Opposition Growing Against Biden’s 30 x 30 Land Grab
As word spreads of the Biden Administration’s push to “permanently protect” 30 percent of our nation’s land and oceans in their natural state, opposition is growing. Nebraska Governor Pete Ricketts issued a strong warning to the Biden Administration on February 22nd:
“In particular, I want to draw the attention of Nebraskans to the executive order’s goal of restricting ‘at least 30 percent of our lands and waters by 2030.’ Federal interventions that purport to aim at conservation or that regulate land and natural resource uses are only likely to hurt agriculture and to hinder growth in our economy. Nebraska will stand up against federal government overreach to protect our family farms and our way of life. Just as we defeated President Obama’s Waters of the U.S. regulation, we will work together to stop new federal overreach.” (Gov. Ricketts Warns Against Federal Overreach on Energy, Climate, & Conservation Issues)
Governor Rickets is the first of his colleagues to shine the national spotlight on the impact the 30 x 30 provision will have on States as a result of the climate crisis Executive Order (14008).
Additionally, Representative Lauren Boebert (R-CO) introduced an amendment to the Wilderness bill passed by the House last week (H.R. 803) that nullified section 216 of the climate crisis EO. While the amendment was not accepted, it alerted other members to the dangerous agenda. House Resource Committee Ranking Member, Bruce Westerman (R-AR), noted that the massive wilderness bill was being pushed by the same extremists advocating for the 30 x 30 program.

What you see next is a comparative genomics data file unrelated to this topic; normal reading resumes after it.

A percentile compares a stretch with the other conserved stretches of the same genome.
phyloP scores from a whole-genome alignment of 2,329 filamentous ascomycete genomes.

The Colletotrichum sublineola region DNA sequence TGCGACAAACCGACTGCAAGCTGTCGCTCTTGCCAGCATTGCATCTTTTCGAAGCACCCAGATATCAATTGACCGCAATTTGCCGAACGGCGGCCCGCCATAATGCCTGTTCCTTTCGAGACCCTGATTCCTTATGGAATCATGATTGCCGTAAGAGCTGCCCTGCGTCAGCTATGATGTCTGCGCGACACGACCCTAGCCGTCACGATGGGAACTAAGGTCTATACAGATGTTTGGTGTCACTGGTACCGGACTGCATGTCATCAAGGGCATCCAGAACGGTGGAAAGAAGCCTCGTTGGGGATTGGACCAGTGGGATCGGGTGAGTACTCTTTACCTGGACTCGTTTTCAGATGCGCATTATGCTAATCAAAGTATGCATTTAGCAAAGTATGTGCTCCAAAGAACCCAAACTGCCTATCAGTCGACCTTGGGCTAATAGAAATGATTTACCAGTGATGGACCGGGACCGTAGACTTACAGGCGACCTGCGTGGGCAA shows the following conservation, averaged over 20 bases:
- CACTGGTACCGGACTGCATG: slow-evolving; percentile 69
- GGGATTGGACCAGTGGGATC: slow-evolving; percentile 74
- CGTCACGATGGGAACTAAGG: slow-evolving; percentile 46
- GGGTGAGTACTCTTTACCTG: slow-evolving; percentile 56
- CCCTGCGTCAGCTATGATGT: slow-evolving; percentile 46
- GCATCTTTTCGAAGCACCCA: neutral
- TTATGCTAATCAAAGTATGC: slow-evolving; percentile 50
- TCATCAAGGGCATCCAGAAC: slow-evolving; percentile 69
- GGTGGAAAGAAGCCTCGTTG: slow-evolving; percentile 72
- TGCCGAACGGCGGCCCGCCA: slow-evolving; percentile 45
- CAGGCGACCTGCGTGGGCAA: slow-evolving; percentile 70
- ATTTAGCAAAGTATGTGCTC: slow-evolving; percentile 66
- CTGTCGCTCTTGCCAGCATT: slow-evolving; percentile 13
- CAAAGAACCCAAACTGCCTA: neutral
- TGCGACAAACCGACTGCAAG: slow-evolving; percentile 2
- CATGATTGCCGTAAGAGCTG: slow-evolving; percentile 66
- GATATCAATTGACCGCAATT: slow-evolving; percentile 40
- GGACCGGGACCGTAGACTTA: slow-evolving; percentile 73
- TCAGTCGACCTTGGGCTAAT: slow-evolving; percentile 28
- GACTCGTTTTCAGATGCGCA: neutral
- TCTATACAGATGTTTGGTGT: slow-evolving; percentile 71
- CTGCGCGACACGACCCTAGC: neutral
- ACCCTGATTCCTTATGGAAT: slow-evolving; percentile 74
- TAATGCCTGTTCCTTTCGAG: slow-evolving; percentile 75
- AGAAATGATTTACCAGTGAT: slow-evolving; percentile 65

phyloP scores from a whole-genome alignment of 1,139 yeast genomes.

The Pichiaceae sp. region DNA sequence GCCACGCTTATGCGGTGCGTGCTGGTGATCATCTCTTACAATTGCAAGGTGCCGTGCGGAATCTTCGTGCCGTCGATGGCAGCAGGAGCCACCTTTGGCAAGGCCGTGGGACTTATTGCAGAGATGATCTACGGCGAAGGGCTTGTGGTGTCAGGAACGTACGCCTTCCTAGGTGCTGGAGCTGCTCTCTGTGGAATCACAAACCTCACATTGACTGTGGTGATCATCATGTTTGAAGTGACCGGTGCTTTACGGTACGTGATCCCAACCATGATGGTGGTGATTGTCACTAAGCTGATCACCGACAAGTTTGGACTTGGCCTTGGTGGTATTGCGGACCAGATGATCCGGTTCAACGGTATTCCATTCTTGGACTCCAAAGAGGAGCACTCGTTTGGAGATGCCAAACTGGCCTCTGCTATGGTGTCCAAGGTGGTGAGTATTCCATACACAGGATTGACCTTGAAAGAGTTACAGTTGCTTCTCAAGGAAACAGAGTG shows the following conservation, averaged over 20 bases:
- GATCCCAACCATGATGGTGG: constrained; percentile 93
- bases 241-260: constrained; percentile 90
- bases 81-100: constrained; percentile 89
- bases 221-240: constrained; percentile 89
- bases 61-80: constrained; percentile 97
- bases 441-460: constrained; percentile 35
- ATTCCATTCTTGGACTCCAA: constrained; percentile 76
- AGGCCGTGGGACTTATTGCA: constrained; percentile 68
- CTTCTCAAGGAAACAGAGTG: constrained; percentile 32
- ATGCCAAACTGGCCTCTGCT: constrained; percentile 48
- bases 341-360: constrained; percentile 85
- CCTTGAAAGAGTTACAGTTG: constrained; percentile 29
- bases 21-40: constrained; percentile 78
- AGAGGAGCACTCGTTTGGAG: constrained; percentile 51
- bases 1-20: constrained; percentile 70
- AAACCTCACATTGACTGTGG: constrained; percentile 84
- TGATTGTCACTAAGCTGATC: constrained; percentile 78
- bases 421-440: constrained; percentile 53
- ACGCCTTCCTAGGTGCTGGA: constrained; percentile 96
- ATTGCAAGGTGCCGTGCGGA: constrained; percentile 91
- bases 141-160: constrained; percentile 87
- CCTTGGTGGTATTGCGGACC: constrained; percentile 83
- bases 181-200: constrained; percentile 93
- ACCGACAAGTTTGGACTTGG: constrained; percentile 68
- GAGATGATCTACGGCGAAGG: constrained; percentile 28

Several more Counties are following the lead of Garfield County, Colorado, which passed the first local government resolution opposing 30 x 30, by passing similar policies. The resolutions are key to helping Congressional leaders fight against the agenda in Washington D.C.
Individuals across the nation can join the fight. We prepared the “Guide to Fight 30 x 30,” to make it easy to educate neighbors and elected leaders. It includes fact sheets, resources, background material and model resolutions local governments can pass to oppose the program -- and it is free.
Bypassing Committee, Massive Wilderness Bill Passes House
The normal process for House bills begins in the committee with jurisdiction over the issue, and for H.R. 803, the massive wilderness bill that just passed the House, that would be the House Natural Resources Committee. The bill sponsor instead went straight to the Rules Committee where Democrats make up 9 of the 13 members. With a Democratic majority, the bill passed out the Rules Committee and onto the House for the floor vote in four short days. It was an underhanded ploy by the majority to avoid a transparent discussion as to whether the nation wants to lock up more of America’s land.
Here is what is in the bill:
* Creates 1.5 Million Acres of New Wilderness
* Withdraws 1.2 Million Acres from Mineral Production